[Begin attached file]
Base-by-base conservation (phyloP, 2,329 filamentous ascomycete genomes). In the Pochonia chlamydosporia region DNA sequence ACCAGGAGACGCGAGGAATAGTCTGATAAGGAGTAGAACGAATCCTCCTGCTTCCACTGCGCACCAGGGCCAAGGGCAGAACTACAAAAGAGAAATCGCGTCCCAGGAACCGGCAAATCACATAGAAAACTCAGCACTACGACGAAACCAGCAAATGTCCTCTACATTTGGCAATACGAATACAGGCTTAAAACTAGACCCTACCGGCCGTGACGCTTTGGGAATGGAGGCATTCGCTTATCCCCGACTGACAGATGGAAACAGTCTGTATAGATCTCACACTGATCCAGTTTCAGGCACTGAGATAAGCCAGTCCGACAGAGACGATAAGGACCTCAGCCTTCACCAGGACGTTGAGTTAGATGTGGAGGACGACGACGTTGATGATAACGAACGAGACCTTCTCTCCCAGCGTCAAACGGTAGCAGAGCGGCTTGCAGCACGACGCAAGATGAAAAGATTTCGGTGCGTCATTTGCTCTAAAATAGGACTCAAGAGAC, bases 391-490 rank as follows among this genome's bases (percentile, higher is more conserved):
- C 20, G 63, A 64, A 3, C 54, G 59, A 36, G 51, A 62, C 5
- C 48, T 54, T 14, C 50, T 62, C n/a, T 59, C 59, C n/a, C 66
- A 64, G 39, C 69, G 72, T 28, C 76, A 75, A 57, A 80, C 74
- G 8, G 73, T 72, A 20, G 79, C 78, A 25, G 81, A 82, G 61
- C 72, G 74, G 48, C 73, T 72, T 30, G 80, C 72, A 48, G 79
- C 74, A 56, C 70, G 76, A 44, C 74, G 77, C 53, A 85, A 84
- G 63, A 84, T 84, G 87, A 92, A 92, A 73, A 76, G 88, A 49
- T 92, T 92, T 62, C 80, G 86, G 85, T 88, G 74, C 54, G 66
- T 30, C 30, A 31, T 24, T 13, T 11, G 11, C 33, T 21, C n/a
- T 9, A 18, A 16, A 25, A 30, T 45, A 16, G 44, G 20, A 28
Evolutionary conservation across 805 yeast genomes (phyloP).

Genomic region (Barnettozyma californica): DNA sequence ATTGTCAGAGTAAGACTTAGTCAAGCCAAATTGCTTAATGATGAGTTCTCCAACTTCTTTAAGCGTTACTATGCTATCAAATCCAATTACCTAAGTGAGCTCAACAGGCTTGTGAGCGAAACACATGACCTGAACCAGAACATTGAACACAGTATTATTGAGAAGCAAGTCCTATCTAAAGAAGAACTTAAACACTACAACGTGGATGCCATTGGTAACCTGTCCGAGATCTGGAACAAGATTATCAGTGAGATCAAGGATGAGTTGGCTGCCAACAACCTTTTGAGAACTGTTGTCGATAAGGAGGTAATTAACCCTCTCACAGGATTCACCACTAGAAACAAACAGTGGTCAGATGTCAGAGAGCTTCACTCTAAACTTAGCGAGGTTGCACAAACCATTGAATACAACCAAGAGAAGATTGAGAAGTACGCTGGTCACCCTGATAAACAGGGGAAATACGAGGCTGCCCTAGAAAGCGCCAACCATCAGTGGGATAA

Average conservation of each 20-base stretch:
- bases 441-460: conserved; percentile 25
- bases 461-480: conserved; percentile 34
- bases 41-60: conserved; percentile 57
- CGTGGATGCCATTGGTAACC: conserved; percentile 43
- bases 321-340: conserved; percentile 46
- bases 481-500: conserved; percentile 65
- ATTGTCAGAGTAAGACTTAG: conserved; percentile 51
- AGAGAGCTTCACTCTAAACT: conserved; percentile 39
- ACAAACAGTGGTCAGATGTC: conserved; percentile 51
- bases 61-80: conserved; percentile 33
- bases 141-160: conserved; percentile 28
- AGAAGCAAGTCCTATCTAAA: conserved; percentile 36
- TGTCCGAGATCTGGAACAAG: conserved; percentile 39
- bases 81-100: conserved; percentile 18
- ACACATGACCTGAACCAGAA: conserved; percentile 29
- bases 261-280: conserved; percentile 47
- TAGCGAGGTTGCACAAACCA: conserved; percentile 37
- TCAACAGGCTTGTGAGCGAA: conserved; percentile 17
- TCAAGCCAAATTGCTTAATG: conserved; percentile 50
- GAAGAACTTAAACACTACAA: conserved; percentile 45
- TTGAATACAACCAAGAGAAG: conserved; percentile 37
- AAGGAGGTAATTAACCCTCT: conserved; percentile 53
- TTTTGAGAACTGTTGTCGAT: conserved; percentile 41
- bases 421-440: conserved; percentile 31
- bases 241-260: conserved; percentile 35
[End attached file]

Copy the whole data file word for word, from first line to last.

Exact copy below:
Base-by-base conservation (phyloP, 2,329 filamentous ascomycete genomes). In the Pochonia chlamydosporia region DNA sequence ACCAGGAGACGCGAGGAATAGTCTGATAAGGAGTAGAACGAATCCTCCTGCTTCCACTGCGCACCAGGGCCAAGGGCAGAACTACAAAAGAGAAATCGCGTCCCAGGAACCGGCAAATCACATAGAAAACTCAGCACTACGACGAAACCAGCAAATGTCCTCTACATTTGGCAATACGAATACAGGCTTAAAACTAGACCCTACCGGCCGTGACGCTTTGGGAATGGAGGCATTCGCTTATCCCCGACTGACAGATGGAAACAGTCTGTATAGATCTCACACTGATCCAGTTTCAGGCACTGAGATAAGCCAGTCCGACAGAGACGATAAGGACCTCAGCCTTCACCAGGACGTTGAGTTAGATGTGGAGGACGACGACGTTGATGATAACGAACGAGACCTTCTCTCCCAGCGTCAAACGGTAGCAGAGCGGCTTGCAGCACGACGCAAGATGAAAAGATTTCGGTGCGTCATTTGCTCTAAAATAGGACTCAAGAGAC, bases 391-490 rank as follows among this genome's bases (percentile, higher is more conserved):
- C 20, G 63, A 64, A 3, C 54, G 59, A 36, G 51, A 62, C 5
- C 48, T 54, T 14, C 50, T 62, C n/a, T 59, C 59, C n/a, C 66
- A 64, G 39, C 69, G 72, T 28, C 76, A 75, A 57, A 80, C 74
- G 8, G 73, T 72, A 20, G 79, C 78, A 25, G 81, A 82, G 61
- C 72, G 74, G 48, C 73, T 72, T 30, G 80, C 72, A 48, G 79
- C 74, A 56, C 70, G 76, A 44, C 74, G 77, C 53, A 85, A 84
- G 63, A 84, T 84, G 87, A 92, A 92, A 73, A 76, G 88, A 49
- T 92, T 92, T 62, C 80, G 86, G 85, T 88, G 74, C 54, G 66
- T 30, C 30, A 31, T 24, T 13, T 11, G 11, C 33, T 21, C n/a
- T 9, A 18, A 16, A 25, A 30, T 45, A 16, G 44, G 20, A 28
Evolutionary conservation across 805 yeast genomes (phyloP).

Genomic region (Barnettozyma californica): DNA sequence ATTGTCAGAGTAAGACTTAGTCAAGCCAAATTGCTTAATGATGAGTTCTCCAACTTCTTTAAGCGTTACTATGCTATCAAATCCAATTACCTAAGTGAGCTCAACAGGCTTGTGAGCGAAACACATGACCTGAACCAGAACATTGAACACAGTATTATTGAGAAGCAAGTCCTATCTAAAGAAGAACTTAAACACTACAACGTGGATGCCATTGGTAACCTGTCCGAGATCTGGAACAAGATTATCAGTGAGATCAAGGATGAGTTGGCTGCCAACAACCTTTTGAGAACTGTTGTCGATAAGGAGGTAATTAACCCTCTCACAGGATTCACCACTAGAAACAAACAGTGGTCAGATGTCAGAGAGCTTCACTCTAAACTTAGCGAGGTTGCACAAACCATTGAATACAACCAAGAGAAGATTGAGAAGTACGCTGGTCACCCTGATAAACAGGGGAAATACGAGGCTGCCCTAGAAAGCGCCAACCATCAGTGGGATAA

Average conservation of each 20-base stretch:
- bases 441-460: conserved; percentile 25
- bases 461-480: conserved; percentile 34
- bases 41-60: conserved; percentile 57
- CGTGGATGCCATTGGTAACC: conserved; percentile 43
- bases 321-340: conserved; percentile 46
- bases 481-500: conserved; percentile 65
- ATTGTCAGAGTAAGACTTAG: conserved; percentile 51
- AGAGAGCTTCACTCTAAACT: conserved; percentile 39
- ACAAACAGTGGTCAGATGTC: conserved; percentile 51
- bases 61-80: conserved; percentile 33
- bases 141-160: conserved; percentile 28
- AGAAGCAAGTCCTATCTAAA: conserved; percentile 36
- TGTCCGAGATCTGGAACAAG: conserved; percentile 39
- bases 81-100: conserved; percentile 18
- ACACATGACCTGAACCAGAA: conserved; percentile 29
- bases 261-280: conserved; percentile 47
- TAGCGAGGTTGCACAAACCA: conserved; percentile 37
- TCAACAGGCTTGTGAGCGAA: conserved; percentile 17
- TCAAGCCAAATTGCTTAATG: conserved; percentile 50
- GAAGAACTTAAACACTACAA: conserved; percentile 45
- TTGAATACAACCAAGAGAAG: conserved; percentile 37
- AAGGAGGTAATTAACCCTCT: conserved; percentile 53
- TTTTGAGAACTGTTGTCGAT: conserved; percentile 41
- bases 421-440: conserved; percentile 31
- bases 241-260: conserved; percentile 35